At e Burlington, Vt.-based Fletcher Allen Health Care, which is licensed for 562 beds and has a 40 percent Medicare mix, leaders initiated a diagnosis-related group (DRG) validation audit in February with a request for records involving 10 respiratory patient encounters.

“There is direct revenue at risk that could be substantial,” Todd Moore, vice-president/revenue cycle, says of the RAC effort. “This program is not set up to not find anything.”

In anticipation of that, Fletcher Allen budgeted roughly $3 million to offset any revenue reversals that might occur; by the time the dust clears, the organization expects to have spent an additional several hundred thousand dollars as an indirect result of the audits. That includes funding for a clinical documentation improvement program-including software-to help maximize DRG weight and revenues and a $20,000 project to identify cases that are under RAC review, flagging those that result in negative remittance. The documentation improvement program, initiated in October, was a direct result of the coming RAC audits, Moore said.

“We pulled the trigger on that one,” he says, adding, “The program has caused us to achieve a much more crisp revenue integrity-we've evolved from billing and after-the-fact compliance to a proactive revenue integrity approach.

“Obviously, we hope that the money we've spent will help prevent a revenue take-back in the future.”

Hospital recoups

If anything can be learned from the experiences of hospital-based organizations to date, it certainly would have to be from those hospitals that participated in the initial federal demonstration project. One of those organizations is Long Beach Memorial Medical Center, a 462-bed acute-care facility in Southern California operated by Memorial Health System, which served as one of the original demonstration facilities. Since then, Long Beach Memorial's investment in an RCM-facilitated appeal of findings-has helped it offset some $6 million of the $10.7 million in payments denied under RAC.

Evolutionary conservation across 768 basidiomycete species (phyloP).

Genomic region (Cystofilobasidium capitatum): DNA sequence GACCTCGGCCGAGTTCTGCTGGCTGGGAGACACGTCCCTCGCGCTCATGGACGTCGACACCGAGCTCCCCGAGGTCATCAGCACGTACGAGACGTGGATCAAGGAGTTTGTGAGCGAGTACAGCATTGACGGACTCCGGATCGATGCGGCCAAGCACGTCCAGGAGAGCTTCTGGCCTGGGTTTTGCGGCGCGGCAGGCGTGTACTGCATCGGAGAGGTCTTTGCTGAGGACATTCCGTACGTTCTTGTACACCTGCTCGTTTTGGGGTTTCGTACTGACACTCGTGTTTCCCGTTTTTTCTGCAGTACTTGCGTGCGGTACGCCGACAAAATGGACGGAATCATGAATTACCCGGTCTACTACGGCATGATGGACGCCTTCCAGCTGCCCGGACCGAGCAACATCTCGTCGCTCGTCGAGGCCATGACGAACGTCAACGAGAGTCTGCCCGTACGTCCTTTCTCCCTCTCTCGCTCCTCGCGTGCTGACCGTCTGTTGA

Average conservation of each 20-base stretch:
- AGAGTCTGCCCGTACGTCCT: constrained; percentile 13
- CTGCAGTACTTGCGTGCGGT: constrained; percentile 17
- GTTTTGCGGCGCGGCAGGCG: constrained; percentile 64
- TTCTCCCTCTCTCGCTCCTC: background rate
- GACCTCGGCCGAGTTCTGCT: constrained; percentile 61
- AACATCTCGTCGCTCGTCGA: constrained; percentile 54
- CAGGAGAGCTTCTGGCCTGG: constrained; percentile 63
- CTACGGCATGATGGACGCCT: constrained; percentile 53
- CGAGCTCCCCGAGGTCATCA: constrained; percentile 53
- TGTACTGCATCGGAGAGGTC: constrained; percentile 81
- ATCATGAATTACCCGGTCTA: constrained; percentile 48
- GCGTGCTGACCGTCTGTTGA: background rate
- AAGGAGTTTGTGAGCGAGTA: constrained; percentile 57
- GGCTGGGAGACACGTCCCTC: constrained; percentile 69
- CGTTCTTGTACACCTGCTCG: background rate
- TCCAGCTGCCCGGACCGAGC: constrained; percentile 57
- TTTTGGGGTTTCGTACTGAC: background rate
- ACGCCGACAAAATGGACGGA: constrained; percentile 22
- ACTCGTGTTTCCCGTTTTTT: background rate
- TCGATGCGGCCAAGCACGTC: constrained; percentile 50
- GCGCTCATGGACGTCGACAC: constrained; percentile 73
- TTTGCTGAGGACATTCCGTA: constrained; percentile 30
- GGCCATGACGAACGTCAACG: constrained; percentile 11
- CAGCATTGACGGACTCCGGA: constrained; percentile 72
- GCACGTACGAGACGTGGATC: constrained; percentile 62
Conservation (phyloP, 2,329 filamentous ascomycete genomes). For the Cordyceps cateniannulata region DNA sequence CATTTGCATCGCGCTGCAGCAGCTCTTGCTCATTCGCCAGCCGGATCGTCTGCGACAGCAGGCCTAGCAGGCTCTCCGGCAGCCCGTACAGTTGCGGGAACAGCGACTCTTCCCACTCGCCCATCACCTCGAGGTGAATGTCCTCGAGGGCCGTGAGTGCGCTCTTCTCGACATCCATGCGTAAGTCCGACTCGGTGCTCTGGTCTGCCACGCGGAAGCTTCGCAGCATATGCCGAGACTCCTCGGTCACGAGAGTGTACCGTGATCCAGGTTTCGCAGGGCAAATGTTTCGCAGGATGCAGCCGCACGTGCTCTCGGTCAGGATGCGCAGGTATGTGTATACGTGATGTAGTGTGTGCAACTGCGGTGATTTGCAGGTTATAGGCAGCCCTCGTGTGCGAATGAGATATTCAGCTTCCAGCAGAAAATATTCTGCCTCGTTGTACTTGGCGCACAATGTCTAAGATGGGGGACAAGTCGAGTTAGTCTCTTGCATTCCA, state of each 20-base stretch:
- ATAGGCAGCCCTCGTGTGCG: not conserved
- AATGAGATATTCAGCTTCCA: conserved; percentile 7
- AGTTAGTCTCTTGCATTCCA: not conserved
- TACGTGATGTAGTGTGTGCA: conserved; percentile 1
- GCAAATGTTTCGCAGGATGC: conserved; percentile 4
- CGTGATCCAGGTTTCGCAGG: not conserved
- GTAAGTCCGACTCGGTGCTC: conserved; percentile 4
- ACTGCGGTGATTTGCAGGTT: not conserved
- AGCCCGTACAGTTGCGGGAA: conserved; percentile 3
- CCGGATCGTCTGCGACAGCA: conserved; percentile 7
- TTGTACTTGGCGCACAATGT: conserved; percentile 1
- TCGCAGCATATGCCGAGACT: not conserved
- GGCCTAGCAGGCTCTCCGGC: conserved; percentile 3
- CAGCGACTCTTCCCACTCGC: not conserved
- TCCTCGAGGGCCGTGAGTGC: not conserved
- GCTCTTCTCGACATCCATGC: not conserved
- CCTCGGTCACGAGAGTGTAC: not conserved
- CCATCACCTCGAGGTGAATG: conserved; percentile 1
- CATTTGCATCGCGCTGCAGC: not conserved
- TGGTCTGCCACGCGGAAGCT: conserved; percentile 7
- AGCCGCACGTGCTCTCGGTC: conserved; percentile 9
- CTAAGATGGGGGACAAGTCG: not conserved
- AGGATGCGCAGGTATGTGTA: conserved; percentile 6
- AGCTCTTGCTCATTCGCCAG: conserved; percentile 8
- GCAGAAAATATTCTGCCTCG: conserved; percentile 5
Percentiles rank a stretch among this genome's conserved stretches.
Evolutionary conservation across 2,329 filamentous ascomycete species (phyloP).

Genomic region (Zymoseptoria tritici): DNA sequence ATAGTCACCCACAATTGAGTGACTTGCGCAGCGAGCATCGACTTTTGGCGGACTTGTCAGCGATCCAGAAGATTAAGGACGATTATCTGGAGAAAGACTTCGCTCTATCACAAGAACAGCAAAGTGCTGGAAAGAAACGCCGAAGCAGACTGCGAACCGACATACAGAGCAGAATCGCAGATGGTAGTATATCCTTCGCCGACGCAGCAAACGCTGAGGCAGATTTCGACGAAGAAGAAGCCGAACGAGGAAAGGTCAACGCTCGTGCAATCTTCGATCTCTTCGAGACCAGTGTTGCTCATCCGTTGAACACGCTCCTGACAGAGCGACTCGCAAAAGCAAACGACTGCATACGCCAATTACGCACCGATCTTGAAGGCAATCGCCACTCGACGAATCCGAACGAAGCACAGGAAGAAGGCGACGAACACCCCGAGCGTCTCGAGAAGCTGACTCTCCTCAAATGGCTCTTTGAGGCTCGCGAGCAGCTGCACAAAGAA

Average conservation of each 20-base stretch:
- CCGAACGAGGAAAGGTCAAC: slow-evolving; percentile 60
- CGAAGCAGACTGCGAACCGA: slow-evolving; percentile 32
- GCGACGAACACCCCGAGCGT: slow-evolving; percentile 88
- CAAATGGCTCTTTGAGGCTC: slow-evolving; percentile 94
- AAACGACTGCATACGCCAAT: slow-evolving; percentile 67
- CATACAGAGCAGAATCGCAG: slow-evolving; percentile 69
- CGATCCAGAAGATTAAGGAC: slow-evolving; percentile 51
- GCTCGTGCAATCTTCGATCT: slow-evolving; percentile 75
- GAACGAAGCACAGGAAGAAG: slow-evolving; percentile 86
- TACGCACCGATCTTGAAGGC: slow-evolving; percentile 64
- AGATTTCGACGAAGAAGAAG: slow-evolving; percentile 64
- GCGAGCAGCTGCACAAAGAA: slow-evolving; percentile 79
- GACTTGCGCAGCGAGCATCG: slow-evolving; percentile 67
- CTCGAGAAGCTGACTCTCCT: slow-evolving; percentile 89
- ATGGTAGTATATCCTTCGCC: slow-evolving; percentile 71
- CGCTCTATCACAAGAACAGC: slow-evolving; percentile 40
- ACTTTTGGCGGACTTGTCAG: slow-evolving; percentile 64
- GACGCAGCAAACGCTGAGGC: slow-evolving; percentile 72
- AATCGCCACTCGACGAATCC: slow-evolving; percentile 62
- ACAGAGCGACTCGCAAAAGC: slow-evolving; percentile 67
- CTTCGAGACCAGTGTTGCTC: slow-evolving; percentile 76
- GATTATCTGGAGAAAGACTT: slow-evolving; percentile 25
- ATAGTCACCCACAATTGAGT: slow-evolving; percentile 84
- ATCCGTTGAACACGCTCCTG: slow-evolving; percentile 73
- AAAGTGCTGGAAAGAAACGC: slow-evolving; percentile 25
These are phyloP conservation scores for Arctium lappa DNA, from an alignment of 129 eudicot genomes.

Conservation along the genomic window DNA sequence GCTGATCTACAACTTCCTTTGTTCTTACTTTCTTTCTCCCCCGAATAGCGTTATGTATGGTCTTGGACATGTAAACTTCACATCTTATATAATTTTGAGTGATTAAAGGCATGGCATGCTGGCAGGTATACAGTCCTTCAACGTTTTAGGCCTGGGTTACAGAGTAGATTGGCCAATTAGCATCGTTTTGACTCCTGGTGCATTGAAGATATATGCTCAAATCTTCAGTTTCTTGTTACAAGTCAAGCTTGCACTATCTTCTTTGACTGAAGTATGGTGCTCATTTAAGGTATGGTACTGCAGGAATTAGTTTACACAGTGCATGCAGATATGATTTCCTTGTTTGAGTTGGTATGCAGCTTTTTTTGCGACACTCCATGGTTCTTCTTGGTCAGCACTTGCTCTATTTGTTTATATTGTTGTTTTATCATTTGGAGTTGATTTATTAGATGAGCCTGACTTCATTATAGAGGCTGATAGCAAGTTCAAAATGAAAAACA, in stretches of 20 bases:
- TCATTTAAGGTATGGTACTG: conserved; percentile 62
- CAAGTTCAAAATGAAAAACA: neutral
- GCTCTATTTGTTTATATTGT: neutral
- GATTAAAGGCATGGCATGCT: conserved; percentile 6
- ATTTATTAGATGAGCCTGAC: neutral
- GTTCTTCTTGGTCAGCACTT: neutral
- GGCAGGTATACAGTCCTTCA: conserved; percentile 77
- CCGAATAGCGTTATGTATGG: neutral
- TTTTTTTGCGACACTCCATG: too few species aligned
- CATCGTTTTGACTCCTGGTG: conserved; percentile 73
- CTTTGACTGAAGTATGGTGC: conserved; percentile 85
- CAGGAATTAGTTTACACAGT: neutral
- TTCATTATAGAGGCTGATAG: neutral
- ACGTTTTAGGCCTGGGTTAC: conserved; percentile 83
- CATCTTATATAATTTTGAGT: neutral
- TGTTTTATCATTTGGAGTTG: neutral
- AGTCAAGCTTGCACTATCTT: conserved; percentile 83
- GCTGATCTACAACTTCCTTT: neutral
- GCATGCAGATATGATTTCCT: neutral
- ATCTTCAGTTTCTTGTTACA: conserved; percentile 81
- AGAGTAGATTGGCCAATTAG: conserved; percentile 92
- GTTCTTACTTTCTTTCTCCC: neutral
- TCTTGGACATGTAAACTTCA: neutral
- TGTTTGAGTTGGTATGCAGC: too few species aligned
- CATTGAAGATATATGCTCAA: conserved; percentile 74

“The claims that were denied really added up fast,” says Christopher Finch, chief compliance and audit officer for Memorial Health System (MHS), adding that 30% of the hospital's adult business involves Medicare. “We had to quickly get a process in place to respond to the hundreds of requests we were receiving for medical records-bills and payments-all the way through to appeal. Over time, our people learned what they needed to do.”

According to Finch, many audit findings were legitimate, involving coding errors and medical necessity conflicts. However, the majority were appealed.

While many findings were overturned, the cost to the MHS was significant. Not only did it lose a net $4.7 million in payments, but the appeal process itself was time-consuming and costly-about $2,000 per case. The revenue cycle was not unaffected.

And it was impacted again when the hospital began budgeting for future RAC findings.

“We looked at the RAC, looked at what was denied, then we modeled those types of denials and set aside a reserve,” Finch says, adding a caveat. “A lot of the money has come back to the hospital, but we've had to pay a lot in administrative costs to get it back,” he stresses.

As a result, expenses are monitored closely, managed care contracts are scrutinized, some costs are shifted and ultimately private payers help to make up the difference.

“We perform routine audits to ensure accurate coding of medical records and use evidence-based screening tools and physician second level reviews to ensure that medical necessity is consistent with the patients' admission status,” Finch says. “These two processes increase our confidence that accounts are correct up front.”

The implications for CIOs are numerous, all those interviewed for this article agree. Among other things, CIOs will need to work closely with CFOs and with their finance teams, as well as with the clinical professionals (such as health information management professionals) who will drill down the several levels needed to prepare for the potential RAC audits to come. Will these initiatives help make hospital organizations successful in this key area? What's clear is that not preparing in this way, all those interviewed for this article agree, is quickly becoming a non-option.


  • Hospital leaders making headway in anticipating the potential impact of possible RAC audits under the Medicare program are examining their revenue cycle management programs and making those RCM programs more rigorous and specific.

  • Hospitals with experience in the early federal RAC audit demonstration project have accumulated numerous learnings from their participation in the early demo project. One clear learning has been the significant financial impact of going through a RAC audit.

  • CIOs will need to work closely and productively with CFOs, health information management professionals, and others, in order to drill down to the levels at which revenue cycle management programs need to be examined in order to strengthen their effectiveness.

Healthcare Informatics 2010 May;27(5):27-29